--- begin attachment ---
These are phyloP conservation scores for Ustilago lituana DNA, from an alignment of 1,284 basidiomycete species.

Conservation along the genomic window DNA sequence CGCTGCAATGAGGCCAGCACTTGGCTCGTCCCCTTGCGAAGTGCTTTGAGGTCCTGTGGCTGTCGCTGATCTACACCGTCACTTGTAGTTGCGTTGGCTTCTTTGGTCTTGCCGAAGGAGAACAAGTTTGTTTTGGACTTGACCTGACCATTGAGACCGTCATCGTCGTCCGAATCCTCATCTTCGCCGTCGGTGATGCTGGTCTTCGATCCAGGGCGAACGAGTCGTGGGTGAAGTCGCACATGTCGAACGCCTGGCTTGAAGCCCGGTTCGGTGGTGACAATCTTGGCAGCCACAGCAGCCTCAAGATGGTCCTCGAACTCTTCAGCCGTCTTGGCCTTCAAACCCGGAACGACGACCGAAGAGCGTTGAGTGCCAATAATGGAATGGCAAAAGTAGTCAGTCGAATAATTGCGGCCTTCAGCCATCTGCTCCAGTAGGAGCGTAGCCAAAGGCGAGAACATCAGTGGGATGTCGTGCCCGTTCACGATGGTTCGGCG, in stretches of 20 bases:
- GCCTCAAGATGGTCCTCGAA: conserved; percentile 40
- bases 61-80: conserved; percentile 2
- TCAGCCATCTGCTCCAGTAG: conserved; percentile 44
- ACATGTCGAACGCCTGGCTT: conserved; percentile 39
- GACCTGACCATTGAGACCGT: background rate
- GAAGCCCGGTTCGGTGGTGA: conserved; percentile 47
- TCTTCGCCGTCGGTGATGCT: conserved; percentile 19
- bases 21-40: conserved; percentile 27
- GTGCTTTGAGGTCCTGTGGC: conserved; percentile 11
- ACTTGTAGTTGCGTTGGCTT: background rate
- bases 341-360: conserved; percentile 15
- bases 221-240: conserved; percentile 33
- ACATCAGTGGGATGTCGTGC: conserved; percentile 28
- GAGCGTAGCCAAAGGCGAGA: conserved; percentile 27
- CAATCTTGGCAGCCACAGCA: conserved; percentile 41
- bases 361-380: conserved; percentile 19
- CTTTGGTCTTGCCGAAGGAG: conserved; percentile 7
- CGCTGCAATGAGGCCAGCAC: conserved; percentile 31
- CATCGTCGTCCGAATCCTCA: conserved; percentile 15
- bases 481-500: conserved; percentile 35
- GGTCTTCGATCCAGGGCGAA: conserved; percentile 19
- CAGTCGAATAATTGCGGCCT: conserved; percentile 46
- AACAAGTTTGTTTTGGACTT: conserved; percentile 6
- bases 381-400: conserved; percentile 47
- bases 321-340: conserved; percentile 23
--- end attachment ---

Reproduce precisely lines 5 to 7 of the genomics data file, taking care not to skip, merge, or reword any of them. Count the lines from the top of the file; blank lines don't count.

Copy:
- TCAGCCATCTGCTCCAGTAG: conserved; percentile 44
- ACATGTCGAACGCCTGGCTT: conserved; percentile 39
- GACCTGACCATTGAGACCGT: background rate